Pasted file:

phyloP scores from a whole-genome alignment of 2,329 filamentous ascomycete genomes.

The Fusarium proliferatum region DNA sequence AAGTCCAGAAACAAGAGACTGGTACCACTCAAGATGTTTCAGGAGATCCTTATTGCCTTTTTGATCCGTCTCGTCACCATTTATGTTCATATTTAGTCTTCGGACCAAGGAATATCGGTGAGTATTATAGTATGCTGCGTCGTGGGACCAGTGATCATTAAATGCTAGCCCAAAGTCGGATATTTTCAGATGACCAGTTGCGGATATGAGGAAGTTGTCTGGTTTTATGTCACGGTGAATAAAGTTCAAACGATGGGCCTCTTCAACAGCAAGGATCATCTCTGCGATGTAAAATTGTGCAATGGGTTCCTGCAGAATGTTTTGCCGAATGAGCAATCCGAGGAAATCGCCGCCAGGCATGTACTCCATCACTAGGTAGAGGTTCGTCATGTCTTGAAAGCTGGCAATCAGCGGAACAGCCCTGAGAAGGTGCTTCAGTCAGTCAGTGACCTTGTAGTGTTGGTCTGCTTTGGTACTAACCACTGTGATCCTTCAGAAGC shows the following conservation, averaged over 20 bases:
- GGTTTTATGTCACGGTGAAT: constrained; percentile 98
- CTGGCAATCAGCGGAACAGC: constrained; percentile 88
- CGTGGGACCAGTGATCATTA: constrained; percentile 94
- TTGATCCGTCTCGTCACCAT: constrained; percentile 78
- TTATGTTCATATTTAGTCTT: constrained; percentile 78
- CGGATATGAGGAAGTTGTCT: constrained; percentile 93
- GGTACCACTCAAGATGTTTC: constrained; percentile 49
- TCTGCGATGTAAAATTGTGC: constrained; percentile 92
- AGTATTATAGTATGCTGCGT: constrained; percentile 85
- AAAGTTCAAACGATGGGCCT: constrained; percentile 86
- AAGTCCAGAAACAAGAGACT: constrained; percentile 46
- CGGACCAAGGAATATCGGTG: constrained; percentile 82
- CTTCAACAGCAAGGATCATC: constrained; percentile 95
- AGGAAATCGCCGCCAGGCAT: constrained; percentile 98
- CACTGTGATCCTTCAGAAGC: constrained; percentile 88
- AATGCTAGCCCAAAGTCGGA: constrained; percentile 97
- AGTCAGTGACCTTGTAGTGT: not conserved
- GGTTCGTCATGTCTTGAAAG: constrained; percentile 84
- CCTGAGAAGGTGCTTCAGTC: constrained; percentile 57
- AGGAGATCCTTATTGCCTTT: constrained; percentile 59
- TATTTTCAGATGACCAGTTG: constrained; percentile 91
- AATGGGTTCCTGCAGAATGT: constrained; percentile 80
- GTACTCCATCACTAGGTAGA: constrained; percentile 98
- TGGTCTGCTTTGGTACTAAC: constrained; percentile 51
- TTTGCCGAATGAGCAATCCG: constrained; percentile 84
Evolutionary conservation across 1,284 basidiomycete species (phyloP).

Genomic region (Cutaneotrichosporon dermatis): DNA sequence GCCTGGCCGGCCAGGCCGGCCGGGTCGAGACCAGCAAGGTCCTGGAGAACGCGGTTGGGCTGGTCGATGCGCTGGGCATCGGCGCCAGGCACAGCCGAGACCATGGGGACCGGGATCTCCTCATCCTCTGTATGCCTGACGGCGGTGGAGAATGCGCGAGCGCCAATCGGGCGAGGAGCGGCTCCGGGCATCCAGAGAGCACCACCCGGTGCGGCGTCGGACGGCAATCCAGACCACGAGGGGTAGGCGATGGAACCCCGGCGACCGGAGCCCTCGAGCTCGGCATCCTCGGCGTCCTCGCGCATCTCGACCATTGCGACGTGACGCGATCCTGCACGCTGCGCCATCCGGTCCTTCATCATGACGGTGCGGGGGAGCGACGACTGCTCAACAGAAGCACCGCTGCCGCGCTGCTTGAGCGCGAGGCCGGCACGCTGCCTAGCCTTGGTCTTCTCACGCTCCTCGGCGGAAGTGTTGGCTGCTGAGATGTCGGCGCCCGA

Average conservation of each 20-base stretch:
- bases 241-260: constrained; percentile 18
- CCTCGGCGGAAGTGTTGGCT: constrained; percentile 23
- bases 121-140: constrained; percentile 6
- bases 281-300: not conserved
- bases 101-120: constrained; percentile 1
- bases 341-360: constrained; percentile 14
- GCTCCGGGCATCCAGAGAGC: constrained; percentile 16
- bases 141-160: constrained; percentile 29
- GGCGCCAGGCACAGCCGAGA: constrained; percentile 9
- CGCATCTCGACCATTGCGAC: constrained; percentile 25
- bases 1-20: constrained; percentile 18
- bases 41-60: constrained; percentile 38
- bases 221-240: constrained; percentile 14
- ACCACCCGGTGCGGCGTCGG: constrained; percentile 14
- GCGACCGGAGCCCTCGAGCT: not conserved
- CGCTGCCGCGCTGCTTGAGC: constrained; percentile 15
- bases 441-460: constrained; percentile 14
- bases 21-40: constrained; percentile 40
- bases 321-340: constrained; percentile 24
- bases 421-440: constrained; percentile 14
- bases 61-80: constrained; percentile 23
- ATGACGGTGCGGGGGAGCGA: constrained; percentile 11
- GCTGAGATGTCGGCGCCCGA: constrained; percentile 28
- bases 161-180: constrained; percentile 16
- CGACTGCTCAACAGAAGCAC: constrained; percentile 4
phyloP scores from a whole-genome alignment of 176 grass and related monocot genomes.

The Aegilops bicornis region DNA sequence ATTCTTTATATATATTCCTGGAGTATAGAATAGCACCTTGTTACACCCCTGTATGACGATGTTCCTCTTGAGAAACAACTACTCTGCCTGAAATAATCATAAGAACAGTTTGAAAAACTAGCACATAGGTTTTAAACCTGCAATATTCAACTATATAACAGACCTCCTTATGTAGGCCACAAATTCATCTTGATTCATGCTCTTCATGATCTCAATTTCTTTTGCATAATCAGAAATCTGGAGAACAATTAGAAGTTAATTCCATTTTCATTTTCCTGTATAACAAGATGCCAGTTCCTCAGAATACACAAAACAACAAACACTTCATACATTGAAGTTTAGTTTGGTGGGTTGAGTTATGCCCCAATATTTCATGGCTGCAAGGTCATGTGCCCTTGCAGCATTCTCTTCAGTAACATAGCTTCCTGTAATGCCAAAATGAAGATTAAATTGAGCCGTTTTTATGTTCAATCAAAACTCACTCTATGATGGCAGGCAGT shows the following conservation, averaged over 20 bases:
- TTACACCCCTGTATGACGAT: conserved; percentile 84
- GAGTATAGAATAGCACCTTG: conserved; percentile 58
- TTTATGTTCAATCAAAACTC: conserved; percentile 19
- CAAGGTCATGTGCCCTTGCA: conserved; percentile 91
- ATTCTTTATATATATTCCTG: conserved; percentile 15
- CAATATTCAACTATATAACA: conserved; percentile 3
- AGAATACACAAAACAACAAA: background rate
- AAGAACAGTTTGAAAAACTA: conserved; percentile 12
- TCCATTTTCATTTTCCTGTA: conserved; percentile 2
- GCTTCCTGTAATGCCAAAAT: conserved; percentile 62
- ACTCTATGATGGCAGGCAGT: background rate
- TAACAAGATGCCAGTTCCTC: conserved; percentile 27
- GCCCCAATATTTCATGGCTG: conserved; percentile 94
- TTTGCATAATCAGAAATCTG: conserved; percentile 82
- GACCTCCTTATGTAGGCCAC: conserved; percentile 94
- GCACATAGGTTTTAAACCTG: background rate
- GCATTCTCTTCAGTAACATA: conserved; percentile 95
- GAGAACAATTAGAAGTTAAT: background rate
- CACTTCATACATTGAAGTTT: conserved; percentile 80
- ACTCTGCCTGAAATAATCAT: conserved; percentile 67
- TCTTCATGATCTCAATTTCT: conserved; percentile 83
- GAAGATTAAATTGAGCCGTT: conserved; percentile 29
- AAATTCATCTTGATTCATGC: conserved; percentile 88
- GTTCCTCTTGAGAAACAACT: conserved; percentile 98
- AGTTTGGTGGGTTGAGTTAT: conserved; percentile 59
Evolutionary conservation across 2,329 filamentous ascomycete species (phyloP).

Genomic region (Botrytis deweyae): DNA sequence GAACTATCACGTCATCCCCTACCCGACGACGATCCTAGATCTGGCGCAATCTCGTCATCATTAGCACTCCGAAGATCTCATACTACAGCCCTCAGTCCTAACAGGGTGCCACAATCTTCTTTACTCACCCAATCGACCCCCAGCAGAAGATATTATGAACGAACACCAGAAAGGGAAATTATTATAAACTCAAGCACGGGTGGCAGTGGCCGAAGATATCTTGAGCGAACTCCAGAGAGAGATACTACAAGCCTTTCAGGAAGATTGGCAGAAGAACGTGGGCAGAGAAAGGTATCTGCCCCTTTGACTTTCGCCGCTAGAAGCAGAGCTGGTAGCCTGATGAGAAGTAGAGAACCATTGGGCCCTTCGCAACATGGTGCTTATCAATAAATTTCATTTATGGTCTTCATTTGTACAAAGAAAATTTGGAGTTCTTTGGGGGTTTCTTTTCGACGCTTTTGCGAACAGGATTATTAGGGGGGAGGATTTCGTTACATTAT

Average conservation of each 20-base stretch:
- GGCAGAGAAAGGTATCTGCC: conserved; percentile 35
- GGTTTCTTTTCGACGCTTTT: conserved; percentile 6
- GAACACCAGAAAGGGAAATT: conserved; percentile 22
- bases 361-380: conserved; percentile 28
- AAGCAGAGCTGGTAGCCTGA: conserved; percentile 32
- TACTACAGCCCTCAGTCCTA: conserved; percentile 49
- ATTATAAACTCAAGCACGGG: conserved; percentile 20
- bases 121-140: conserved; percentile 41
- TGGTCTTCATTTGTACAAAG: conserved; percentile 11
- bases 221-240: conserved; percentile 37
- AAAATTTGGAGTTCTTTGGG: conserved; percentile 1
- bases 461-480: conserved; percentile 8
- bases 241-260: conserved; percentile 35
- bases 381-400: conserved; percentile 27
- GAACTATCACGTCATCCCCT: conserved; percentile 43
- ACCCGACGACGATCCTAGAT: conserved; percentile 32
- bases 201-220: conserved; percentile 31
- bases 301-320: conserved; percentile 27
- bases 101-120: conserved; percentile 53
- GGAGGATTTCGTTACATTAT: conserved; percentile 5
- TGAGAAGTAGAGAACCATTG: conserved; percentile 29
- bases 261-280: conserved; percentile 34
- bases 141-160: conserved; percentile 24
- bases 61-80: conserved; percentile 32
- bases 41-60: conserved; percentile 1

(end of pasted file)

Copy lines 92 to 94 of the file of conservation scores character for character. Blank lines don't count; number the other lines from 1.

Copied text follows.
- ATTATAAACTCAAGCACGGG: conserved; percentile 20
- bases 121-140: conserved; percentile 41
- TGGTCTTCATTTGTACAAAG: conserved; percentile 11